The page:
Do Call Skews Signal Bulls Are Maxed Out?

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by Tyler Durden
Tuesday, Feb 13, 2024 - 05:05 PM

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With equities surging higher, the signs of rampant bullishness are percolating. Year-to-date, broad based equity indexes, like the S&P500, are +5.8%, while leading sectors like the SMH (Van Eck Semi ETF) have surged an eye-watering +17.8%.

But, how do you know when the bullishness has gone from a “strong trend” to “exuberance”?

For that, we turn to the options market, wherein we can measure shifts and changes in future (implied) volatility estimates and options prices to draw out statistical measures of demand.

Here, we are going to focus on the concept of skew. Skew describes, for a given stock, the variation in implied volatility across options with different strike prices but the same expiration date.

For example, if calls expiring in 1-month have an elevated IV compared to an equivalent downside put, we denote this as an elevated call skew. Higher call skews imply that there is a lot of demand for calls, as the high IV’s could be the result of traders bullish expectations.

In the plot below we’ve ranked current skew readings for top stocks (%’ile vs the last year), and plotted it on the Y axis. As call IV’s increase relative to puts, the values shift higher in the plot.

The X-axis is “IV Rank”, which measures how high at-the-money (ATM) volatility is for various stocks. Generally, as earnings pass, stocks ATM volatility decreases (moves left on the X axis). In times of high fear, IV increases, which would shift readings to the right on this plot.

As you can see, there is a bright yellow color at the top left of this chart, which informs us that the bulk of stocks measured (the 131 stocks with >500k open interest) have skew readings that are >= 80th percentile readings. This is the result of calls being bid up over puts. Further, because the yellow color is to the left on this chart, we can infer that traders see little risk of a market decline.

Drilling down further, we’ve compiled a list of stocks with top skew ranks. As you can see, many of the Mag 7 (green) & top semi-stocks (yellow) are >=98th %’ile readings! Further, major ETF’s like SPY, QQQ and IWM (blue) are >=90th %’ile.

This objectively informs us that calls have reached peak relative levels of valuation. Said another way: the bullish tech trade is very crowded.

Let’s drill down even further to NVDA, which is the darling of the equity market, and now the 3rd largest stock in the S&P500. It reports earnings on 2/21, with the stock up nearly 50% since Jan 1.

As a result of the stocks tremendous move, and traders bullish anticipations, skew, plotted here for 1-month options (green line), is extremely elevated. We call this a “heavy” call skew because out-of-the-money calls have a higher IV than ATM options, or even relative downside puts.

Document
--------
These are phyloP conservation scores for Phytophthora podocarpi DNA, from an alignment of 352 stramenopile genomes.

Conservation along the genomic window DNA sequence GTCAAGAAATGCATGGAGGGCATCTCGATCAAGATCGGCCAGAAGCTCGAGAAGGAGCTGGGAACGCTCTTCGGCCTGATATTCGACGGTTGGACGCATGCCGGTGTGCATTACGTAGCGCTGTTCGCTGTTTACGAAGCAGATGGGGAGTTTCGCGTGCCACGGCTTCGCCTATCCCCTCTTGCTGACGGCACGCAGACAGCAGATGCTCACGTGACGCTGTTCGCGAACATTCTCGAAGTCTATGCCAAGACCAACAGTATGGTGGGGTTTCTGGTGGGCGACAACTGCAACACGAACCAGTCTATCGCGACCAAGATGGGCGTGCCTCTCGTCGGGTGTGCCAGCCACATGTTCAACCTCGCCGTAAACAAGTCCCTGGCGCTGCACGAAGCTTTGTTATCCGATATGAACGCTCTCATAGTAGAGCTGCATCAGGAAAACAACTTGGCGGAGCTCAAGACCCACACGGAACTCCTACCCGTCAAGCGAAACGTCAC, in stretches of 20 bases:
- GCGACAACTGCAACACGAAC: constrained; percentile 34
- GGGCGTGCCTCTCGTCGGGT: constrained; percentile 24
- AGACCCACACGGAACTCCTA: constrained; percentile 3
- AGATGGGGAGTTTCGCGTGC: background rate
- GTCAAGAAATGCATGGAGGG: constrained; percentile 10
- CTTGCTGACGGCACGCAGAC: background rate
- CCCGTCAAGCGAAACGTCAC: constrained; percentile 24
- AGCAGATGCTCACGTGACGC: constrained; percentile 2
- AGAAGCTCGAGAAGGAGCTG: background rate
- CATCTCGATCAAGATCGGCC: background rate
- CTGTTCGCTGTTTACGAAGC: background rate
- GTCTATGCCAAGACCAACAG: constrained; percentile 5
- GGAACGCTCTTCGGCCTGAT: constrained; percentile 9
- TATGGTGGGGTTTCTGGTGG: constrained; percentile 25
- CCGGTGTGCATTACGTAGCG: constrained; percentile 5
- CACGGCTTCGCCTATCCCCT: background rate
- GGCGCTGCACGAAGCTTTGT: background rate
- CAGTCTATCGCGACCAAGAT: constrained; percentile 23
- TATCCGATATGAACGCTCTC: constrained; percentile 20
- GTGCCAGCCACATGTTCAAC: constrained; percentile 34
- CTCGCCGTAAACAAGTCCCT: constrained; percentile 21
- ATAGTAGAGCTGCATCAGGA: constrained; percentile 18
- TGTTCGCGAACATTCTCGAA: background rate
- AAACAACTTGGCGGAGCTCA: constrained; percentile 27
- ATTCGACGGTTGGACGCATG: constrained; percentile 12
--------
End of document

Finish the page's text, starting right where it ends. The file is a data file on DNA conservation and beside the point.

You get a further sense for how extreme current readings are when you compare them to 1-month skew, from just before their most recent earnings (November ’23, gray line). As you can see IV is now both much higher (the green line raised over the gray line), but there also a much larger call skew (higher strikes now have much higher relative IV’s).

With this type of skew we think its hard for NVDA’s earnings to beat traders bulled up expectations. It’s not that NVDA’s actual earnings results can top expectations, its that the stocks price reaction may have a hard time overcoming the exuberant price expectations.

We’ve seen two other times in recent history when NVDA skew was as elevated to current readings: into NVDA earnings on Nov ’21 & June ’23 (black lines). As you can see, into both earnings dates the stock saw incredible returns, and then after earnings, the momentum stalled.

As with those prior periods, we now see the stock markedly higher into upcoming 2/21/24 earnings, with similarly rich call IV’s/prices.

Interestingly there were not major, immediate reversals for NVDA after these earnings, but those dates marked the final stages of broader market rallies (SPX, bottom plot).

Under the hood, heavy long call demand creates a negative gamma positional environment. This infers that dealers, who are selling calls, likely need to hedge by buying stocks as stocks go higher. This creates a reflexive feedback loop: higher stocks draw more long call demand which draws more hedge-buying from dealers.

However, there is a possible moment to break this feedback loop over the next week. Today we get the CPI report, followed by 2/14 VIX expiration & 2/16 options expiration. With CPI coming in red hot, certainly hotter than expected, it could pull out some of this excess call demand, resulting in dealers needing to unwind long stock hedges (although clients will defend any downside ferociously with even more call buying... until they tap out).

Further, the VIX + equity options expiration will likely serve to reduce many of the options positions which are supporting the rapid rise in equity prices. We believe the removal of these positions will lead to a correction in stocks, with the S&P500 testing the 4,900 level.

Should that 4,900 level break, we would look for a longer, more protracted selloff, wherein volatility escalates significantly.

Join us as we further unpack this dynamic at a free 1pm ET webinar and what could happen next:  Volatility, Avoid the Riptide.